Several residents of the North Side apartment building in the 460-block of North Beacon said they heard the baby crying but ignored it, although one woman described the cries as piercing. Fortunately, one young man decided to look into it and found the baby.
Doctors say the 25-year-old saved the baby's life because the baby may not have made it if much more time was spent outside.
The 5-pound newborn baby boy was found wrapped in a plastic grocery bag in the bushes next to the front door of an Uptown apartment building. He is now resting at Illinois Masonic Medical Center.
Doctors say the baby's temperature was low.
"The baby is doing very, very well. The temperature, which was not more than 86 degrees Fahrenheit, has come up to normal with appropriate warming devices," said Dr. Richard Feldman, Illinois Masonic Medical Center.
Feldman says the baby suffered from hypothermia, a cut lip and swelling on the back of his head.
"The baby is approximately five pounds. I don't have a length on the baby. But it appears to be near term or at term. To bring a baby in under the circumstances that we have with this child, with the temperature again of maximally 86 degrees and possibly lower, markedly decreases the probability this is going to be a healthy child," Feldman said.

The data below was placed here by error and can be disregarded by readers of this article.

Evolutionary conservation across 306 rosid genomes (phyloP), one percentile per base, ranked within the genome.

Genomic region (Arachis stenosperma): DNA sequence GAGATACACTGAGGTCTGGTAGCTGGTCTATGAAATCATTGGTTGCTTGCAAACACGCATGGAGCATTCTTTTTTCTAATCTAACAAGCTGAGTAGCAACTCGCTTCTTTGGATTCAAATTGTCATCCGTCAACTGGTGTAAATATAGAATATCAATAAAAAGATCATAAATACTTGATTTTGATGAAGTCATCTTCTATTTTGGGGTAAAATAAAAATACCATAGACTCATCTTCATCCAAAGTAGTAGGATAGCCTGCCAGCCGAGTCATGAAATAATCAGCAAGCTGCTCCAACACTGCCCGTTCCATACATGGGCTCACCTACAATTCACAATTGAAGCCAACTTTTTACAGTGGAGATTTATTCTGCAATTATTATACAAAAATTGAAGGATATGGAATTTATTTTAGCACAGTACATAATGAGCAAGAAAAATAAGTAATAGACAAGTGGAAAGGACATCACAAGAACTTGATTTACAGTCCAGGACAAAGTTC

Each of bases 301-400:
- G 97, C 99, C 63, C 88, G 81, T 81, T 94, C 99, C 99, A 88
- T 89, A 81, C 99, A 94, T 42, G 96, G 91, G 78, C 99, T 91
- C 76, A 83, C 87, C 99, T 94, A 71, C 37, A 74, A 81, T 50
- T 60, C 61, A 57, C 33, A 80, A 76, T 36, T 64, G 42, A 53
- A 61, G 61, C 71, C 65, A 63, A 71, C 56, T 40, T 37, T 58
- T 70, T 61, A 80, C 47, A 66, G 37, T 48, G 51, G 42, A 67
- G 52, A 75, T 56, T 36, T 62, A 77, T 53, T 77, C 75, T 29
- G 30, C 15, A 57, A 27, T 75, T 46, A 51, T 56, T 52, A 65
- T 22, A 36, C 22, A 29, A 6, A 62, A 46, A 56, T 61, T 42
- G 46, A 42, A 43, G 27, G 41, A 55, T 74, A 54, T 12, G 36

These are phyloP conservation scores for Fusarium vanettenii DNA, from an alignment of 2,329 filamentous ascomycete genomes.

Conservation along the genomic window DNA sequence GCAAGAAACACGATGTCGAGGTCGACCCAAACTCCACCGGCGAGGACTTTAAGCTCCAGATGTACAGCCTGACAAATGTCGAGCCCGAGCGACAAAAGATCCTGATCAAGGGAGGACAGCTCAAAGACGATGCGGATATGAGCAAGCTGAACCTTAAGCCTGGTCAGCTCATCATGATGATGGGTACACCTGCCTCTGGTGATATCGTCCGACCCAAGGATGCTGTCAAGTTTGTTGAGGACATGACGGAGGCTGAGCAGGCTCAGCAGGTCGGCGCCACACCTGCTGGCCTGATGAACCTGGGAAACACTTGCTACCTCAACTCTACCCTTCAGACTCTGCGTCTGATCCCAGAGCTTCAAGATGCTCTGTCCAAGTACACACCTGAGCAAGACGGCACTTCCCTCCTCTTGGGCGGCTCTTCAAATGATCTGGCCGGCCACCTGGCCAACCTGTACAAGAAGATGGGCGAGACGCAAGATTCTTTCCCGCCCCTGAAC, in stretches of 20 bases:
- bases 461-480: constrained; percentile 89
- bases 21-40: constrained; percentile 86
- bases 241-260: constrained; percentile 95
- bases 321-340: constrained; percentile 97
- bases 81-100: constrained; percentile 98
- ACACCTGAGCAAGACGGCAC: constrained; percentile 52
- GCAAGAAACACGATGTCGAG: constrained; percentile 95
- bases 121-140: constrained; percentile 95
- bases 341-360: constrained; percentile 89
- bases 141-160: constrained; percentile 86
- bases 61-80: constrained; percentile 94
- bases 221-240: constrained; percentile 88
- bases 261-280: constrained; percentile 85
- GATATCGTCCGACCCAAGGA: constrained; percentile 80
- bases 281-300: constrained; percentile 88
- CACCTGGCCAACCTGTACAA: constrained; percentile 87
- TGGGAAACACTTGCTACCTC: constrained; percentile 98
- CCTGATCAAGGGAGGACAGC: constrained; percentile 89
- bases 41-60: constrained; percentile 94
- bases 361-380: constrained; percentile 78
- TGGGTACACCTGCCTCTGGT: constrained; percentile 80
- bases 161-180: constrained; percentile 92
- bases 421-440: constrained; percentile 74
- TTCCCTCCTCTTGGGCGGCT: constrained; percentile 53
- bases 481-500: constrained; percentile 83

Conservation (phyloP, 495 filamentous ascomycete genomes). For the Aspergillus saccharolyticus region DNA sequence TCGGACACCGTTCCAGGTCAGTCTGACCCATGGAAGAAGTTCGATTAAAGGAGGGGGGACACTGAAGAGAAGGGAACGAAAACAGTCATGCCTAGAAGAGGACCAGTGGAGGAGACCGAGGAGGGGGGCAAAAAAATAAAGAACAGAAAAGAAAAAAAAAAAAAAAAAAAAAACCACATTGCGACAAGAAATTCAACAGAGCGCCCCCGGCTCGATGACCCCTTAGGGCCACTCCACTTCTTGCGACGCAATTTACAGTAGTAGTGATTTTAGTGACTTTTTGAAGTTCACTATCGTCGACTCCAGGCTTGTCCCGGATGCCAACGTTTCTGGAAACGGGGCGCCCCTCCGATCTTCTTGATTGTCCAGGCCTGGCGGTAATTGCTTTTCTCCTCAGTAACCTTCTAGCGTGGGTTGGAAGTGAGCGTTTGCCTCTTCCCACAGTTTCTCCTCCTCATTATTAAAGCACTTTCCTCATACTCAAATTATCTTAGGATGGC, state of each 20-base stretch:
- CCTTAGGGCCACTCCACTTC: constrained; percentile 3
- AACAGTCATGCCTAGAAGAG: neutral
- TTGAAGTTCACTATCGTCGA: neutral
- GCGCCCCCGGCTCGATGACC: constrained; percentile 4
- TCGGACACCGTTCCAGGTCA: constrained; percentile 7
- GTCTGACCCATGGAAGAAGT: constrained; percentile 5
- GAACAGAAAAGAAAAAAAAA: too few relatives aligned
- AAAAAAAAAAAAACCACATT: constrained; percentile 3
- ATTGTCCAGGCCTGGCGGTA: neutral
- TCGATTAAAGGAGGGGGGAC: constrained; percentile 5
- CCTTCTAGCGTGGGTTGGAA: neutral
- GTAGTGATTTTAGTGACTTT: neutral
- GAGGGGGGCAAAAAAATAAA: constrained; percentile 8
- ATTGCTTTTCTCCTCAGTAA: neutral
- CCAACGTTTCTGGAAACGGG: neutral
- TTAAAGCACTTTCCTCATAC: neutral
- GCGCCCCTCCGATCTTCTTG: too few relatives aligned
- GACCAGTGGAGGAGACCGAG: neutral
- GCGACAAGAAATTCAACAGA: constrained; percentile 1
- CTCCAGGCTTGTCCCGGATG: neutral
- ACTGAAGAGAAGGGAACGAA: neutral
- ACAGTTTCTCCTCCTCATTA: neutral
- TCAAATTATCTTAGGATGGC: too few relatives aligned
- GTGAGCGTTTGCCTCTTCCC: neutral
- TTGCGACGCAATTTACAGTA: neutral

Fire and police officials say 25-year-old Brandon Shepard, who lives at the building, was returning home from a date when he heard a baby crying. He looked closer and found the infant in a bag with the umbilical cord still attached.
Shepard then ran about two blocks with the baby to a firehouse at 1212 West Wilson, where he banged on the door and woke the firefighters.
"The paramedics from Engine 83 and the Ambulance 31 started immediate treatment. The baby was relatively healthy upon arriving at the firehouse. There was some hypothermia," said Chief Marc Levison.
Levison reminded residents about the Safe Haven Act, which allows newborns up to 10 days old to be dropped off at various locations, no questions asked.
"Every firehouse in the state, every police station and every hospital is a safe haven for babies," Levison said.
"Parents, the mother or whatever, did not either know about it and/or take advantage of the Safe Haven law," said Feldman.
The Safe Haven Act also gives a parent time to reclaim the child after leaving the baby at the proper facility.
The baby found Monday night will be placed in the care of the Illinois Department of Children and Family Services.